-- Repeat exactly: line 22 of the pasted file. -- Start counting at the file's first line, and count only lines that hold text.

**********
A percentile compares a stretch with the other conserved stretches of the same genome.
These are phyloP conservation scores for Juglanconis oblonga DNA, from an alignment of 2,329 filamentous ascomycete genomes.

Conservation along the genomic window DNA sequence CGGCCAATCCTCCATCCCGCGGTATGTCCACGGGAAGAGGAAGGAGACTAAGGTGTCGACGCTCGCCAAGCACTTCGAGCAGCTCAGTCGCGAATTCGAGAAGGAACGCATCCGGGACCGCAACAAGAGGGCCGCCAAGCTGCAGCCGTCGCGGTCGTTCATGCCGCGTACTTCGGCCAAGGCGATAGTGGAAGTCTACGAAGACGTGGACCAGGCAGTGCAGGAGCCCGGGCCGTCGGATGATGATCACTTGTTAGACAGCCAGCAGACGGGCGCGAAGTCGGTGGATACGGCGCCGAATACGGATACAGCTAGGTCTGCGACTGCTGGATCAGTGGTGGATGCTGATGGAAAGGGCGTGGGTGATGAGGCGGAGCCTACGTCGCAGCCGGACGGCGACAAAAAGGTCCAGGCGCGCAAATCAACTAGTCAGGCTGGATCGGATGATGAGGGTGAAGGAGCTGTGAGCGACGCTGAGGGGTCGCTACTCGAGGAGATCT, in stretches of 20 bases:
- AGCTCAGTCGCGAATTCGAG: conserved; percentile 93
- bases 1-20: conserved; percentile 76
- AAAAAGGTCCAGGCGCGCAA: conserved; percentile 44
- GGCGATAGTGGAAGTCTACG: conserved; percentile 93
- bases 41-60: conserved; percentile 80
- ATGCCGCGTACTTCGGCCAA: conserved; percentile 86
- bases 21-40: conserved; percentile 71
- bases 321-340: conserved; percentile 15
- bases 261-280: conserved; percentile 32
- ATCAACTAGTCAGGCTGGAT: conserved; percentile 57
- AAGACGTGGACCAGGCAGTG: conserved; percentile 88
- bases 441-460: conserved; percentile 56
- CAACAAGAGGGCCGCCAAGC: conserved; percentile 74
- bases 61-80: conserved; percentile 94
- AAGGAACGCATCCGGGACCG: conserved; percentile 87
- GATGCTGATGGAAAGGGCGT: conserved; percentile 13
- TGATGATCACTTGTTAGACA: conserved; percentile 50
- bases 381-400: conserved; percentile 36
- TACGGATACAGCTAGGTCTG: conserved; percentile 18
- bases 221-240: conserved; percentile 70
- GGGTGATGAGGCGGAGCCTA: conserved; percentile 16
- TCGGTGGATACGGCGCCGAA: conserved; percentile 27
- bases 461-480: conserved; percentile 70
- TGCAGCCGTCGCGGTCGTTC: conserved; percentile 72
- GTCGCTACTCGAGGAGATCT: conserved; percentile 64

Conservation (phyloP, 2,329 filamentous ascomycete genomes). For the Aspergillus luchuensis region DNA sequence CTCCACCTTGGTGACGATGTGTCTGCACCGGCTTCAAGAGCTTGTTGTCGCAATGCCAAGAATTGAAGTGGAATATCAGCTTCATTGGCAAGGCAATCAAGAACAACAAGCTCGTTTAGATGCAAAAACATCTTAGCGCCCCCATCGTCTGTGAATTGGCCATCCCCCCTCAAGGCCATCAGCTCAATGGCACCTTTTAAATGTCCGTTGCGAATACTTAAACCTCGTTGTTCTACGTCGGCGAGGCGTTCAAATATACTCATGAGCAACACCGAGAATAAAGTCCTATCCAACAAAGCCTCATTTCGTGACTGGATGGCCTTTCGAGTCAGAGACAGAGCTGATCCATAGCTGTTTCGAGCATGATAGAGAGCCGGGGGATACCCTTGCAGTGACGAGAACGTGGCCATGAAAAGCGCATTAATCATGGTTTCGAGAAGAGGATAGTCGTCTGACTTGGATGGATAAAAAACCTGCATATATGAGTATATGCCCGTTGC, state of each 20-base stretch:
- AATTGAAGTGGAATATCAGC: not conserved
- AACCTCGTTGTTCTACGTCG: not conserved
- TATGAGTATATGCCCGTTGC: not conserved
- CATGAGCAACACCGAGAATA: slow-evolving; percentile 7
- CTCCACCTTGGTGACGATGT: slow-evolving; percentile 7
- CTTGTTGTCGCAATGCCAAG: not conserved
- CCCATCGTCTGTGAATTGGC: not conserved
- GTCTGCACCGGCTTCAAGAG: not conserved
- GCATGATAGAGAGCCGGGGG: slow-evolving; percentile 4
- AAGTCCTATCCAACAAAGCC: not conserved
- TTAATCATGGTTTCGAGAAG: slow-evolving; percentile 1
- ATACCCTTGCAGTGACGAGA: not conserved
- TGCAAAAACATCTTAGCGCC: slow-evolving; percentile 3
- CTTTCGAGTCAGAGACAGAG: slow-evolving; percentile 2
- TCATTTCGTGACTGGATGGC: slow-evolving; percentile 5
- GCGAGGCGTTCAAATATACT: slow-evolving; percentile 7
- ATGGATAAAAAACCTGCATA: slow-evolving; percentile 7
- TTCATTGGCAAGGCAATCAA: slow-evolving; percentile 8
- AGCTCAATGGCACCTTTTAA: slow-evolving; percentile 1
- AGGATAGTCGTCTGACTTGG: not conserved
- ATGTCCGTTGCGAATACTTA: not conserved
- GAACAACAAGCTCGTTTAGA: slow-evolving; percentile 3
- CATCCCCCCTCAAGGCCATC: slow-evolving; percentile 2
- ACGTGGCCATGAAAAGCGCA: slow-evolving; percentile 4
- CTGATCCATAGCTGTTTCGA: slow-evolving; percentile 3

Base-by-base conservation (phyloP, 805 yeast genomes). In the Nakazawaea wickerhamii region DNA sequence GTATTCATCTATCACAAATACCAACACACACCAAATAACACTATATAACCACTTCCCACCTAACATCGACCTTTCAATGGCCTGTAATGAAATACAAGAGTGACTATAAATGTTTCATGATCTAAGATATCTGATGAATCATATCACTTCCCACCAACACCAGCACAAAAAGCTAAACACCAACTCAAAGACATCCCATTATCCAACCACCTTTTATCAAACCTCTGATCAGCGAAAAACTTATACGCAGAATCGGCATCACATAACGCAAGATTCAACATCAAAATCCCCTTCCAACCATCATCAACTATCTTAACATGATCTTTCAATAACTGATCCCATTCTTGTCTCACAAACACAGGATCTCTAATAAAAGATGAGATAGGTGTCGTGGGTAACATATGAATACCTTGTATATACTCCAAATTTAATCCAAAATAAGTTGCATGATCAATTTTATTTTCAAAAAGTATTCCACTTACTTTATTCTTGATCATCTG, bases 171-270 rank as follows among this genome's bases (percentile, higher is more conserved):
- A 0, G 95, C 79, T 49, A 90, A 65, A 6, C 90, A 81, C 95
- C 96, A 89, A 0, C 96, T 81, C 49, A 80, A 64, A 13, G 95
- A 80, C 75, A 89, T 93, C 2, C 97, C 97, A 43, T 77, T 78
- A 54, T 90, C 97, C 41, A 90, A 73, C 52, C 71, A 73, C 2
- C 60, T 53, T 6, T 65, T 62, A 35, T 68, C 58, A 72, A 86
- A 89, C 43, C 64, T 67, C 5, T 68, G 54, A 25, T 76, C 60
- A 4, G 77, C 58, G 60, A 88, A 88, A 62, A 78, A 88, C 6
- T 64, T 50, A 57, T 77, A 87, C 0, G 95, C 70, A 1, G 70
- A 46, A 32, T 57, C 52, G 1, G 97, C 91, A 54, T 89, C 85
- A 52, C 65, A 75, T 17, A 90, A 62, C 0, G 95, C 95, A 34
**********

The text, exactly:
- TACGGATACAGCTAGGTCTG: conserved; percentile 18